Shallow Thoughts : : writing

Akkana's Musings on Open Source Computing, Science, and Nature.

Thu, 21 Nov 2013

Dinosaur Doggerel

I woke up thinking about dinosaurs.

Specifically, Pachycephalosaurus, the bone-headed dinosaur, and her long-crested cousin Parasaurolophus (pictured at right).

The previous night, I had been reading The Know-It-All, A. J. Jacob's entertaining account of his adventures reading the whole Encyclopedia Britannica. I'd left off in the Ps, which included a very short entry on Pachycephalosaurus (A.J. is not particularly into dinosaurs).

Drifting along in a typical insomniac "I wish I could get back to sleep" haze, I couldn't help noticing that Parasaurolophus was six syllables -- in fact, it was a double dactyl.

And that meant it was a prime candidate for my favorite verse form, double-dactylic doggerel, a form with fairly strict rules which require, among other things, that the second line be a double-dactylic proper name. And as double-dactylic junkies know, once you've noticed a double-dactylic name, you can't rest until it's turned into a poem.

So now I couldn't sleep because I was thinking about Parasaurolophus. Now, even aside from its mellifluous name, Parasaurolophus and the whole Hadrosaur family are pretty interesting. The biggest puzzle is why they had those elaborate bony crests. Decoration for mating purposes? Fighting, like horns and antlers on modern hoofed mammals? But in the late 1990s, CT scans of hadrosaur fossils revealed long air passages inside the crests of many Hadrosaurs, including Parasaurolophus ... and those air passages were connected to the nasal passages. That led to suggestions that the crests might have been tuned for sound production -- a built-in wind instrument.

[computer model of Parasaurolophus crest] In Scientists Use Digital Paleontology to Produce Voice of Parasaurolophus Dinosaur a team at Sandia made computer models of the air passages, and you can even listen to sound files of what Parasaurolophus might have sounded like. The sound is wonderful, like a trombone. Sandia's pages use a, <embed> tag that didn't work for me in Firefox, so if you have trouble with their links, I've separated out the wav file URLs: songLQ.wav (588k) and a higher quality version, song2.wav (2.7M).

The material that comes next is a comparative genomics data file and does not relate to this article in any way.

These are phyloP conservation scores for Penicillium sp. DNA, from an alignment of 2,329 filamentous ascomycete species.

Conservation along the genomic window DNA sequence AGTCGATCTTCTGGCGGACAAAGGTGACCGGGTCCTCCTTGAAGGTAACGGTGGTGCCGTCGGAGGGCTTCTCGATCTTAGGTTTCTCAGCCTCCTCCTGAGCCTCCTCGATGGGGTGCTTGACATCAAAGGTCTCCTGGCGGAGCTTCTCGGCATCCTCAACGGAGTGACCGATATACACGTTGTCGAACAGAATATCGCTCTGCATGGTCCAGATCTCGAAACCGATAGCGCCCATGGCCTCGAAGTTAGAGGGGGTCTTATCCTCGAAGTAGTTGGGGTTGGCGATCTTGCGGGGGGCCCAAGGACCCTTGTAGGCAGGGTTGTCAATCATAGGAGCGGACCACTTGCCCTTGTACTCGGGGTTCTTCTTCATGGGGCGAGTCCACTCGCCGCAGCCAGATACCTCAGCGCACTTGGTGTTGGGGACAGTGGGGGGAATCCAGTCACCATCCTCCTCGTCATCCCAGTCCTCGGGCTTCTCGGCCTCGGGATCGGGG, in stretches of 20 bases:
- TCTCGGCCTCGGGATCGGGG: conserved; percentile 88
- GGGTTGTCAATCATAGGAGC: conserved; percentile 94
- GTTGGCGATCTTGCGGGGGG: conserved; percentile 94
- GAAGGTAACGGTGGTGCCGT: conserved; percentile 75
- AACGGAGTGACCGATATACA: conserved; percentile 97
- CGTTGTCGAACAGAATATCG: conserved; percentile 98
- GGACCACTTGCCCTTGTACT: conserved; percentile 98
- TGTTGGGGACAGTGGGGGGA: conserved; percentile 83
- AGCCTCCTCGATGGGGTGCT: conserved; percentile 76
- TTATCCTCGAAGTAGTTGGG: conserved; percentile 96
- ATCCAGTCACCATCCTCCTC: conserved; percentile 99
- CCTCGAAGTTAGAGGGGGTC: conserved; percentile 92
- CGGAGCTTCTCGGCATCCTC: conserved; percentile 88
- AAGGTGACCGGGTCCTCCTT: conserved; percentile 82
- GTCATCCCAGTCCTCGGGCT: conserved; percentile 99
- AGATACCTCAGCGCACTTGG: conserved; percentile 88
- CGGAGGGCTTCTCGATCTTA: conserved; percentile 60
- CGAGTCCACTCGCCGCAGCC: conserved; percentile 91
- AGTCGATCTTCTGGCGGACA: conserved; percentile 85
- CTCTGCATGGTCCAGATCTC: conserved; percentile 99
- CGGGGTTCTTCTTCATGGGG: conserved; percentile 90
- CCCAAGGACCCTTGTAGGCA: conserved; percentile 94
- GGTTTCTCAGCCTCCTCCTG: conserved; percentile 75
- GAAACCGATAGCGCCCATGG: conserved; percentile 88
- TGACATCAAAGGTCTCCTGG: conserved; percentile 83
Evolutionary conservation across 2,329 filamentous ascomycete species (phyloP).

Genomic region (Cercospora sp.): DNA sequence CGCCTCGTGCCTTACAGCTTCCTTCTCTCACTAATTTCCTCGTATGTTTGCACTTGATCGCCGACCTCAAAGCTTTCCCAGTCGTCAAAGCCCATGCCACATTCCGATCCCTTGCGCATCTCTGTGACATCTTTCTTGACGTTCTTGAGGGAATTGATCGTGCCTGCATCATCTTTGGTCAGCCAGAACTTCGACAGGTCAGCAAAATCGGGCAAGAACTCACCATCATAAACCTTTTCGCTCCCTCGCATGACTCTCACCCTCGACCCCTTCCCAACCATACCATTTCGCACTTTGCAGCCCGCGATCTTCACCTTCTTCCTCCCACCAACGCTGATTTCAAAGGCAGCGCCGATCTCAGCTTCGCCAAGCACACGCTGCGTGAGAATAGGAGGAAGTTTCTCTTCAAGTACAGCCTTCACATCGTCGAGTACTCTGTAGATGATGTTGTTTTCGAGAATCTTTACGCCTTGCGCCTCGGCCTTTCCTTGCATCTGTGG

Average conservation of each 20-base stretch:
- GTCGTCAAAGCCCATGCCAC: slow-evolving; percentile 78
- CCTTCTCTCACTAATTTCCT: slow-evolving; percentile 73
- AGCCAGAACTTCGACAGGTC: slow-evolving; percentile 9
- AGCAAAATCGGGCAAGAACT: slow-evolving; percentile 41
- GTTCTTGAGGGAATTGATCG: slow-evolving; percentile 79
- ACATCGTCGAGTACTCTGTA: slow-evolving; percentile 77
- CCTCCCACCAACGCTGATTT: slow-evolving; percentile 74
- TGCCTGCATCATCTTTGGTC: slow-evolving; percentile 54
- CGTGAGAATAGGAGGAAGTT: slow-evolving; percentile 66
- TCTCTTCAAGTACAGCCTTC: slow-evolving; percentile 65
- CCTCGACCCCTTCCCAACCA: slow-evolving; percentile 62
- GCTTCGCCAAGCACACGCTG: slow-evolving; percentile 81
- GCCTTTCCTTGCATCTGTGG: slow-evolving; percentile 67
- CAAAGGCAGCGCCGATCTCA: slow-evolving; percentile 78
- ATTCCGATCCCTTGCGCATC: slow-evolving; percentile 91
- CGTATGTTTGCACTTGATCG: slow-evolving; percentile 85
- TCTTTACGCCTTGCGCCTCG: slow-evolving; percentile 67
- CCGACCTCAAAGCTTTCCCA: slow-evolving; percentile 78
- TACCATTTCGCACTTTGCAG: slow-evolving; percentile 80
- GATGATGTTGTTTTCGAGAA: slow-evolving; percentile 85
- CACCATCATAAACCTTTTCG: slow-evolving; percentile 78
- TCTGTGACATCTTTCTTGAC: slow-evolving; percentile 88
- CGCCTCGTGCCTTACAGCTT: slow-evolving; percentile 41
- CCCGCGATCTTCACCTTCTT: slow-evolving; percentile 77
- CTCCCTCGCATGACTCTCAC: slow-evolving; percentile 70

Anyway, I never did get back to sleep, but I did end up with some insomniacal doggerel:

Dinosaur, schminosaur
Parasaurolophus
How do you use that
Magnificent crest?
"I play trombone in the
Dinosaur orchestra
All hadrosaurs play, but
I am the best."

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[ 15:49 Nov 21, 2013    More writing | permalink to this entry | comments ]

Thu, 13 Jan 2011

Article: Arch Linux

My latest article on Linux Planet is a review of Arch Linux.

I've been quite favorably impressed with Arch. It's a good, solid, straightforward distro that's very well suited to folks who like to administer their systems via the command-line -- or who want to learn how to do that.

I've been running it on my laptop for a few months, because it has excellent performance, without a lot of the bloatware you see in a lot of other distros, and it boots fast.

The only real problem I've had involves fonts. I see nasty font artifacts -- sometimes subtle, a line or a few pixels missing from certain letters -- but sometimes severe, as in this screenshot or this one. In the article I talk about some solutions I've found that make the problems less bad, but I haven't found any way to make them go away entirely.

Unfortunately, since the font problems are worst inside browsers and I use my laptop for presentations at conferences, this may eventually drive me off Arch. I hope not -- I hope I can find a solution -- because otherwise, Arch has been nothing short of a pleasure.

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[ 19:36 Jan 13, 2011    More writing | permalink to this entry | comments ]

Fri, 15 Oct 2010

Snakes on a Couch! Using Python with CouchDB

Part II of my CouchDB tutorial is out at Linux Planet. In it, I use Python and CouchDB to write a simple application that keeps track of which restaurants you've been to recently, and to suggest new places to eat where you haven't been.

Snakes on a Couch, Part 2: Where do you want to eat?

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[ 20:00 Oct 15, 2010    More writing | permalink to this entry | comments ]

Thu, 23 Sep 2010

Snakes on a Couch! Using Python with CouchDB

I've been learning CouchDB, the hot NoSQL database, as part of my new job. It's interesting -- a very different mindset compared to classic databases like MySQL.